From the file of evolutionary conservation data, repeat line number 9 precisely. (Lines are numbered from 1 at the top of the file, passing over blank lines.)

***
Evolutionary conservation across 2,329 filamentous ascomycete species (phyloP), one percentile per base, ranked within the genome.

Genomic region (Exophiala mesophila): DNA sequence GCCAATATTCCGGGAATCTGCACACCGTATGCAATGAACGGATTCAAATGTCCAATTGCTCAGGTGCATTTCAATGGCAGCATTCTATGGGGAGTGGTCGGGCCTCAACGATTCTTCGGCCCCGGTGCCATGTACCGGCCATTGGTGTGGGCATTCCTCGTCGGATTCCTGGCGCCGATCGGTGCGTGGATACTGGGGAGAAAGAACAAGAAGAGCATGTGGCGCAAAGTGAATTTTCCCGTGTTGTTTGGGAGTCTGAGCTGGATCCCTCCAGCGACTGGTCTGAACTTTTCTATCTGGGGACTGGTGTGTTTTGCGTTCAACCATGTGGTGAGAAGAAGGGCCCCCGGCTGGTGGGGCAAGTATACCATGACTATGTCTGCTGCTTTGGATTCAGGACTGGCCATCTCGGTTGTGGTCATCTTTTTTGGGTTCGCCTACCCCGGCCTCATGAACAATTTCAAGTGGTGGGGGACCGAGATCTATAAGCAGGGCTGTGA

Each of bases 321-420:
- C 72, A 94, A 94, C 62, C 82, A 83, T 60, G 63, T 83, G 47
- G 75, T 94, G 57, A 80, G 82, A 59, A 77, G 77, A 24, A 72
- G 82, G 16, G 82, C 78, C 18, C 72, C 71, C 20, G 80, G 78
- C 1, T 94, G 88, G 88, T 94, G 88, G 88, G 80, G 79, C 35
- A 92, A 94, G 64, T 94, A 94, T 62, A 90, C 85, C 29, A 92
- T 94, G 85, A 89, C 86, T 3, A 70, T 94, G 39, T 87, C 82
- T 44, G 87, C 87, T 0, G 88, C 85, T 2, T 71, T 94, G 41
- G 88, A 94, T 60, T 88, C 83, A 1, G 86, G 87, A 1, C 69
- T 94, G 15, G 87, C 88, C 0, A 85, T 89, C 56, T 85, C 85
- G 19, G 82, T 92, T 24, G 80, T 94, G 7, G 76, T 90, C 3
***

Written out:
- T 94, G 85, A 89, C 86, T 3, A 70, T 94, G 39, T 87, C 82